During our interview, Judit showed us the sketches applied artists Klára Zumpfe and her husband Imre Demjén made while designing these souvenirs. Judit immediately jumped at the drawings made on tiny pieces of paper when she visited the couple – the audience will soon be able to admire these treasures in the form of an exhibition, too, within the walls of the Hungarian Museum of Trade and Tourism in the framework of Budapest Design Week.
Retrohungary fulfils an important mission: Judit and Tamás guide visitors into the unknown empire of ceramics and porcelain, and help them know their way around the objects considered worthless until then but still looking familiar somehow. We are not likely to learn anything about the history of the chosen item while standing before the stands of market vendors – however, in Judit and Tamás’ store, the nice and friendly porcelain figurines and the vases, bowls and wall plates of various size and shape are put in a completely different perspective.
János Török, Istvánné Torma, Márta J. Seregély, Miklós Veress – only a few designers whose works have been resting behind the glass of the china cabinet, on the shelves of the living room or the top of TVs in most Hungarian households for decades, yet we still don’t know anything about them. Perhaps the team of Retrohungary can help change his general attitude.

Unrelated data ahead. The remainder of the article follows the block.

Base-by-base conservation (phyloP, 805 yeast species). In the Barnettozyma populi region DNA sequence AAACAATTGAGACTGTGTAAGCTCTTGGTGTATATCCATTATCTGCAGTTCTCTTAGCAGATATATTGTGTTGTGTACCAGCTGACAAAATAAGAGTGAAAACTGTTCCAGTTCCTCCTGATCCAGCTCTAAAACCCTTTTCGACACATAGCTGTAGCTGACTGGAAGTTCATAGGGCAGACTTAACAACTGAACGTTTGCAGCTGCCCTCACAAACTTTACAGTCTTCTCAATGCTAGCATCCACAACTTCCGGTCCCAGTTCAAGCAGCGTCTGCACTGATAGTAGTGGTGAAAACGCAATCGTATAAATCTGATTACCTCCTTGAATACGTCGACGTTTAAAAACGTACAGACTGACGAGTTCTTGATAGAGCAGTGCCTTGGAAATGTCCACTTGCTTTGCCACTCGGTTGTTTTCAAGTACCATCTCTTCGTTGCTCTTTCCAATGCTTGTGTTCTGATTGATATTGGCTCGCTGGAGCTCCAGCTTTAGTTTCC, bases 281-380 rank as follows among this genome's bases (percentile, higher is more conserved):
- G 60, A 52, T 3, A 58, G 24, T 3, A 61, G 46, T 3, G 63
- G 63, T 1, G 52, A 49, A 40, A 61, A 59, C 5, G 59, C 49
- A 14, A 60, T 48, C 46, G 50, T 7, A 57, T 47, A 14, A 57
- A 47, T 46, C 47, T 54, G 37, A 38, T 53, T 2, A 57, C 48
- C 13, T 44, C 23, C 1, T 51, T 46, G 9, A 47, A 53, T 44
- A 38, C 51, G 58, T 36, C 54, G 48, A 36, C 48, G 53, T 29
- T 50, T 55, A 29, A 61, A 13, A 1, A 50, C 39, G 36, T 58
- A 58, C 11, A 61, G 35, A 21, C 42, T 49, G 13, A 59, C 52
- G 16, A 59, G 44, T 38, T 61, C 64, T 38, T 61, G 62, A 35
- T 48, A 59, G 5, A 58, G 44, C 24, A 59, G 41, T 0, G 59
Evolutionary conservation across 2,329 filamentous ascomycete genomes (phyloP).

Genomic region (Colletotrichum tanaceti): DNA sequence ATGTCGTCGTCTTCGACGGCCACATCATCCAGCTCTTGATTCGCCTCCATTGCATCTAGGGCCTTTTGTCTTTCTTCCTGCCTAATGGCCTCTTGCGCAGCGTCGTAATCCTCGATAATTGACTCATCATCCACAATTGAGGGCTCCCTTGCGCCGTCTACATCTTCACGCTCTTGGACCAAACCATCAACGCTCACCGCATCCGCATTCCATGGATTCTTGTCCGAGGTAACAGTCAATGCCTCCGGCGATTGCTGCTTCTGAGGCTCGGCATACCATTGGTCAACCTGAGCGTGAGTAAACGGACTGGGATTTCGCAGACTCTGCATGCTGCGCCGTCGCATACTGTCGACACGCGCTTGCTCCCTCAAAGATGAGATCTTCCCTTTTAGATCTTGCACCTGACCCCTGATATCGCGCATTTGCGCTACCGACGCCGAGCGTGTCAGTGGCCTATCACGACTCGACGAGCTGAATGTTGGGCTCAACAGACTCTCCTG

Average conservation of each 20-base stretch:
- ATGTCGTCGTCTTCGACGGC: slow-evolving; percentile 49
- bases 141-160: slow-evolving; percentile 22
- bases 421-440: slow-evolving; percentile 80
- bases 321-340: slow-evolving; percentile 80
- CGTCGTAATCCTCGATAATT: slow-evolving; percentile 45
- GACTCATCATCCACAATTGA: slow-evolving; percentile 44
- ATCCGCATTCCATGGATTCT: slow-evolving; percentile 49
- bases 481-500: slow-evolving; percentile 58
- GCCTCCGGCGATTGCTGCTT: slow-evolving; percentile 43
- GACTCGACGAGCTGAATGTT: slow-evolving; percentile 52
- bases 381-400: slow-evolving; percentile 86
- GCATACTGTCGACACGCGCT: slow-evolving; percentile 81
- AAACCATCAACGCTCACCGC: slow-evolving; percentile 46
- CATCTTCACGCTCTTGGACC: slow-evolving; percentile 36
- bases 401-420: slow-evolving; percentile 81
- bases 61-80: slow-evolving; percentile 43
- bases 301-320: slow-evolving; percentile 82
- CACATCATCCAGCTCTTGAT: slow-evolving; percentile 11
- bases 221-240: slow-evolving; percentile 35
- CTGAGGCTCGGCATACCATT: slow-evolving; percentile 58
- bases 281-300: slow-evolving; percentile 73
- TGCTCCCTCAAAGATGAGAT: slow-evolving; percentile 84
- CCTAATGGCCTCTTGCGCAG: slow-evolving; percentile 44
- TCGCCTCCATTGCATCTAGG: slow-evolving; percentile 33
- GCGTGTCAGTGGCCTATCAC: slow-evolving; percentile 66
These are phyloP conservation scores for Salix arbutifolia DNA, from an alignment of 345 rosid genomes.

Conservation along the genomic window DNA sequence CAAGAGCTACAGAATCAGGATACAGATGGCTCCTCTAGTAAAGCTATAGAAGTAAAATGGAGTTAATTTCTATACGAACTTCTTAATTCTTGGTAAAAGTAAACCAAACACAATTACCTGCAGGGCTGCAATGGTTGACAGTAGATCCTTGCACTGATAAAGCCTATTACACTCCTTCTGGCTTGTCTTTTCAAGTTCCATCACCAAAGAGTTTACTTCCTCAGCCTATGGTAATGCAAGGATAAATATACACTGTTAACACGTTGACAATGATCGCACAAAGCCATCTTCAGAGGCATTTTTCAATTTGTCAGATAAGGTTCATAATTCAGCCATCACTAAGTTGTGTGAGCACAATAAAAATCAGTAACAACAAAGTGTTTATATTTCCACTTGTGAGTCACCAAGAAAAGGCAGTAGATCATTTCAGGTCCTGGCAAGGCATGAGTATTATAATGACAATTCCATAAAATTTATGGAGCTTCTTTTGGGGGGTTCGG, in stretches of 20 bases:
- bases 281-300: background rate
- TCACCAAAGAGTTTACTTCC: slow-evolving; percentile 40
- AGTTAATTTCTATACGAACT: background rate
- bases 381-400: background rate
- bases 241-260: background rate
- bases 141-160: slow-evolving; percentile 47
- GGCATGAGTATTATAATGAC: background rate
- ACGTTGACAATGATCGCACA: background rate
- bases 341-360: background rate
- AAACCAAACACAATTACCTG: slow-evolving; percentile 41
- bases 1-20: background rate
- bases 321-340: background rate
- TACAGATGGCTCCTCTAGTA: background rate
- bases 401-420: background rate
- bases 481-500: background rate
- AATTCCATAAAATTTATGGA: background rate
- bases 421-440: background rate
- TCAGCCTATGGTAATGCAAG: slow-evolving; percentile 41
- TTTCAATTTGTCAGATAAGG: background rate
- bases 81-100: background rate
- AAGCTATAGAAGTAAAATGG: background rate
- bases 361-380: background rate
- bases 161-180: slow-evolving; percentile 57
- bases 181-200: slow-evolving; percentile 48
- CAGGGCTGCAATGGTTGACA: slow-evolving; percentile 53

The Karcagi Glass Factory was mentioned several times during the interview, from where Judit and Tamás managed to collect several pieces over the years. There were four objects resembling colorful glass vases on the shelf below the Retrohungary sign painted on the wall. When we entered the store, we didn’t know we would leave with them, but once we realized that we saw at least one of them displayed in an art catalogue while preparing for our next Object fetish article, we had to jump at the opportunity. You can learn all there is to know about these colorful glass objects in our upcoming Object Fetish article.